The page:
Meanwhile, critics have been observing that if Bezos really wants to have an impact on greenhouse gas emissions, he should perhaps start at his own company. Amazon declared its greenhouse gas emissions for the first time last year, and reported an estimate of 44.4 million tonnes of carbon dioxide equivalent for 2018, about the same as the oil group Total emits from its operations.

Bezos is already trying to bring Amazon’s number down: the company has pledged to use only renewable energy by 2030, and to cut its net carbon emissions to zero by 2040. In pursuit of that goal, it has ordered 100,000 all-electric delivery vans from Michigan-based manufacturer Rivian, and taken a stake in the company.

However, a group called Amazon Employees for Climate Justice has argued that the company is still not doing enough. Hundreds of employees last month gave public statements criticising aspects of the company’s strategy and insisting they had a right to speak out. This week the group praised Bezos for his philanthropy, but renewed its attacks on aspects of Amazon’s operations, including its services for the oil and gas industry. As was the case with BP’s ambition to become a “net zero” emissions company, which I discussed last week, pressure from employees seems likely to be a significant factor in corporate decisions on energy and climate.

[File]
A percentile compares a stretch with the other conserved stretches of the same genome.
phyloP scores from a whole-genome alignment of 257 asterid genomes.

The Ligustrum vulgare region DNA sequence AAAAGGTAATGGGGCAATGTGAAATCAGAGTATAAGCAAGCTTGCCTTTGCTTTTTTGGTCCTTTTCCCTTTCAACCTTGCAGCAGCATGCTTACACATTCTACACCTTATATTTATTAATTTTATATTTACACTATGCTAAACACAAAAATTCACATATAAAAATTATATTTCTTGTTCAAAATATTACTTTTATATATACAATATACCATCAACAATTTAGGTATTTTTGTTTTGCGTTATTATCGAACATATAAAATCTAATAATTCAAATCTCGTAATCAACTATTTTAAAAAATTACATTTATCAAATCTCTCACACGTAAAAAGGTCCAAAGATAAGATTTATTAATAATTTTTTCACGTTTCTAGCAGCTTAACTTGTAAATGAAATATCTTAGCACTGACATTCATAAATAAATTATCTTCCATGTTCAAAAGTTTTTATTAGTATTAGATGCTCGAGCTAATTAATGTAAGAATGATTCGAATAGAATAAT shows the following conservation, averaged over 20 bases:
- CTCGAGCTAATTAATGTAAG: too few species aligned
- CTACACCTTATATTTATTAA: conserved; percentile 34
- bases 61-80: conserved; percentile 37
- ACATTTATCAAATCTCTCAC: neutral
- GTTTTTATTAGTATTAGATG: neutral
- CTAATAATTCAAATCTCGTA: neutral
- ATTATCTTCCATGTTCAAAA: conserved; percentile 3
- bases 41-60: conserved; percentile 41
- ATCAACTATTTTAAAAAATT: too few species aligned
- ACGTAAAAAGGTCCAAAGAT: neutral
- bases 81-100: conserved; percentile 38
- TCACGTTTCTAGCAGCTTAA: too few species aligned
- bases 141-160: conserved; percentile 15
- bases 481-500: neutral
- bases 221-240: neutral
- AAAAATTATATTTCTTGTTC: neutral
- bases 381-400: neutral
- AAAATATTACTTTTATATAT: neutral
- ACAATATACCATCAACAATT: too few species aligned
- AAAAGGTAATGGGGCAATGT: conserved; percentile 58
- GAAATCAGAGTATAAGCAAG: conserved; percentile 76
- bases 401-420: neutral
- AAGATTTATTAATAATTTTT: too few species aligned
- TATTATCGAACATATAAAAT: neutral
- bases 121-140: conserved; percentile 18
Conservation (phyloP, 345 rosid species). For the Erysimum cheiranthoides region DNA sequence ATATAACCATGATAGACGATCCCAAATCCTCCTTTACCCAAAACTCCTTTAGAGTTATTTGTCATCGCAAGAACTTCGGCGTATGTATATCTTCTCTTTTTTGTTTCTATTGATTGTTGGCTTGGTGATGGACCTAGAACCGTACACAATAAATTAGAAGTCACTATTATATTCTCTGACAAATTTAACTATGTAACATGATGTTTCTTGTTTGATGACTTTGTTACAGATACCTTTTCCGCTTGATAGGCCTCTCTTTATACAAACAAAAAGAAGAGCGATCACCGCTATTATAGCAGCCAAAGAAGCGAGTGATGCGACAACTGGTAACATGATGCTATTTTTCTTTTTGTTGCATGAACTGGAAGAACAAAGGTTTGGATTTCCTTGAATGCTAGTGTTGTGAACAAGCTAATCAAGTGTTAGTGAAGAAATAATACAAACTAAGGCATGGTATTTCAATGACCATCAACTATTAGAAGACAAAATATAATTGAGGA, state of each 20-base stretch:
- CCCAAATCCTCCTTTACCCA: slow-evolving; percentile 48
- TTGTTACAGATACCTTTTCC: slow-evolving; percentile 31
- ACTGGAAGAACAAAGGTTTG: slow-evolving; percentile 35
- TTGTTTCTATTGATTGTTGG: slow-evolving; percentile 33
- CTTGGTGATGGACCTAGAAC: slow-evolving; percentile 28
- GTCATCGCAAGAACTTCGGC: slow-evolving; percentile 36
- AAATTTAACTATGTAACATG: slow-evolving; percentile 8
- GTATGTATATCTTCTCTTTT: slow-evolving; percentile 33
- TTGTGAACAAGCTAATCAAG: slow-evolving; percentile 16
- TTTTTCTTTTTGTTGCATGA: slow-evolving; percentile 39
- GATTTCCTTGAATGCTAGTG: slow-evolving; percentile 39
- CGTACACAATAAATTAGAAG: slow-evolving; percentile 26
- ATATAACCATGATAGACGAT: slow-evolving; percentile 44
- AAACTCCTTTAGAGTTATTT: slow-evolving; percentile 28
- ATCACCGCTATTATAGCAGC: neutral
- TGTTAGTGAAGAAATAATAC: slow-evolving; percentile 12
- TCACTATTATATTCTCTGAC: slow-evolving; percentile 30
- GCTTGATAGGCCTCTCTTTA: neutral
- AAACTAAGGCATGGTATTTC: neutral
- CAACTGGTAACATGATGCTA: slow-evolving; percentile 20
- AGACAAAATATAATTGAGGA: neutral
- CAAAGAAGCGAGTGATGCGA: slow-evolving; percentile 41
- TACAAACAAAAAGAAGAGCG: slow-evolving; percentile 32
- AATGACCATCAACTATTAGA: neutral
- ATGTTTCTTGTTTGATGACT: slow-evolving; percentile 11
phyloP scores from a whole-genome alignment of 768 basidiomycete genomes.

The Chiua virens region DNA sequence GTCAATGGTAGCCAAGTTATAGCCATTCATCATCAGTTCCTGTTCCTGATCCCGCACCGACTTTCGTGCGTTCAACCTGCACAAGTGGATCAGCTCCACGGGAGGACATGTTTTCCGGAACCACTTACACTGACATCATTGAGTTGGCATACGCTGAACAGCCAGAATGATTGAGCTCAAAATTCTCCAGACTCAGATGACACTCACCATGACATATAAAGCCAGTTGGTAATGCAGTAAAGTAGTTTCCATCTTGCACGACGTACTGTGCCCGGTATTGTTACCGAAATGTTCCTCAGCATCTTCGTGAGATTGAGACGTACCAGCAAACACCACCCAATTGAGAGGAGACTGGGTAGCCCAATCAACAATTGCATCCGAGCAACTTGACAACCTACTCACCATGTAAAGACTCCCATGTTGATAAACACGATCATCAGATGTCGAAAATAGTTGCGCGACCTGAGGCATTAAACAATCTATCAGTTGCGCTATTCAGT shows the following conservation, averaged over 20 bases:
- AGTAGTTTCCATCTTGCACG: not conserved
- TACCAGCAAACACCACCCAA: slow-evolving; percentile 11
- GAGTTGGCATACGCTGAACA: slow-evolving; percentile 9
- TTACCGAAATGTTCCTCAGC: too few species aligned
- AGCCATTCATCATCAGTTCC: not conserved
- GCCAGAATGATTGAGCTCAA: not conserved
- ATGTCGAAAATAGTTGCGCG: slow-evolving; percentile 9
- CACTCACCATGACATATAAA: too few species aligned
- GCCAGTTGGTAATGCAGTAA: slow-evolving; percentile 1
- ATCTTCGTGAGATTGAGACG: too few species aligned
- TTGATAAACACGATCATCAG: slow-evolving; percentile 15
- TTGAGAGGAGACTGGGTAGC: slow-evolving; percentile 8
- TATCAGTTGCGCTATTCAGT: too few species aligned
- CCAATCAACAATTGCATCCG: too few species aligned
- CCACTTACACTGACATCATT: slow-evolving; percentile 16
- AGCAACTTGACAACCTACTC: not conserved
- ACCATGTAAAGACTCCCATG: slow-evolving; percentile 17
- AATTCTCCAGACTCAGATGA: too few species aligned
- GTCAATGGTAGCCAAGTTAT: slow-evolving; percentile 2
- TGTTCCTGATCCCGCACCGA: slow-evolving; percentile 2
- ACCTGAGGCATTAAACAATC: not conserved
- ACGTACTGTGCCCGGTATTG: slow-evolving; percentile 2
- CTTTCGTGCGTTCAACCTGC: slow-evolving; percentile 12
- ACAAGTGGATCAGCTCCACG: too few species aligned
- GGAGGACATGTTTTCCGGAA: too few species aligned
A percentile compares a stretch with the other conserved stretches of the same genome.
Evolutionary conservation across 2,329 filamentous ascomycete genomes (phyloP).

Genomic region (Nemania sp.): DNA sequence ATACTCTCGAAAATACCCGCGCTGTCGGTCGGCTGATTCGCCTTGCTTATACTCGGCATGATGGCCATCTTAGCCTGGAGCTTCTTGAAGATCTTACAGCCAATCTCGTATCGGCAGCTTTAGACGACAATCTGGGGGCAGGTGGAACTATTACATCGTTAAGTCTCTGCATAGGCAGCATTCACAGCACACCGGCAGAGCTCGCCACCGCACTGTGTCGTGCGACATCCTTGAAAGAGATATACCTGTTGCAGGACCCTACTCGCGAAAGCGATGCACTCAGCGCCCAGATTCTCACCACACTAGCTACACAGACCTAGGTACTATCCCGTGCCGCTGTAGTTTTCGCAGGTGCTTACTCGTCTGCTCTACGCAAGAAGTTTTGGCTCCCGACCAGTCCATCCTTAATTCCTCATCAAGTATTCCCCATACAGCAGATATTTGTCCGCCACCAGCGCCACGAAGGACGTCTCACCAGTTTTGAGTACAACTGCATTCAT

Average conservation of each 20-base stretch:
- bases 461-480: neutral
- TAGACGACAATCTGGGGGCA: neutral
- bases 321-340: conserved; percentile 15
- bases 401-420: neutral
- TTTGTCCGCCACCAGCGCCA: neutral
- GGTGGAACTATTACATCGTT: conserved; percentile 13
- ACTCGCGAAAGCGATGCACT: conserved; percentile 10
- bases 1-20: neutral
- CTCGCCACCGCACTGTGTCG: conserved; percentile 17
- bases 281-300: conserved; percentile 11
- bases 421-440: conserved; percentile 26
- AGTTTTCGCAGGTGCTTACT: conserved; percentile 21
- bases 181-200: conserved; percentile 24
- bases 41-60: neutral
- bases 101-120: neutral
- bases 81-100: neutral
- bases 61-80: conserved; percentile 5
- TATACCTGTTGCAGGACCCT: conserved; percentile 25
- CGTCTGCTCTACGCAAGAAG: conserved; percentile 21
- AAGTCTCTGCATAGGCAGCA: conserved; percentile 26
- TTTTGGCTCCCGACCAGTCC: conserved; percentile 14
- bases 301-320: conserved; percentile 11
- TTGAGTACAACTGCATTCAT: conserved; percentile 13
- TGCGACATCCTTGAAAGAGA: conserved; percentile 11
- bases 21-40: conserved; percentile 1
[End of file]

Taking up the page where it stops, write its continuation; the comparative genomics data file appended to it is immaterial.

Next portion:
Flaring in Texas: the case for the defence

The surge in flaring that has accompanied the US unconventional oil boom over the past decade has raised concerns about the industry’s greenhouse gas emissions and waste of resources, particularly as investors are becoming increasingly focused on the environmental, social and governance risks associated with exploration and production companies. Ryan Sitton, one of the Texas Railroad Commissioners who regulate the industry, this week published a defence of its practices, intended to “put the data [on flaring] into context”.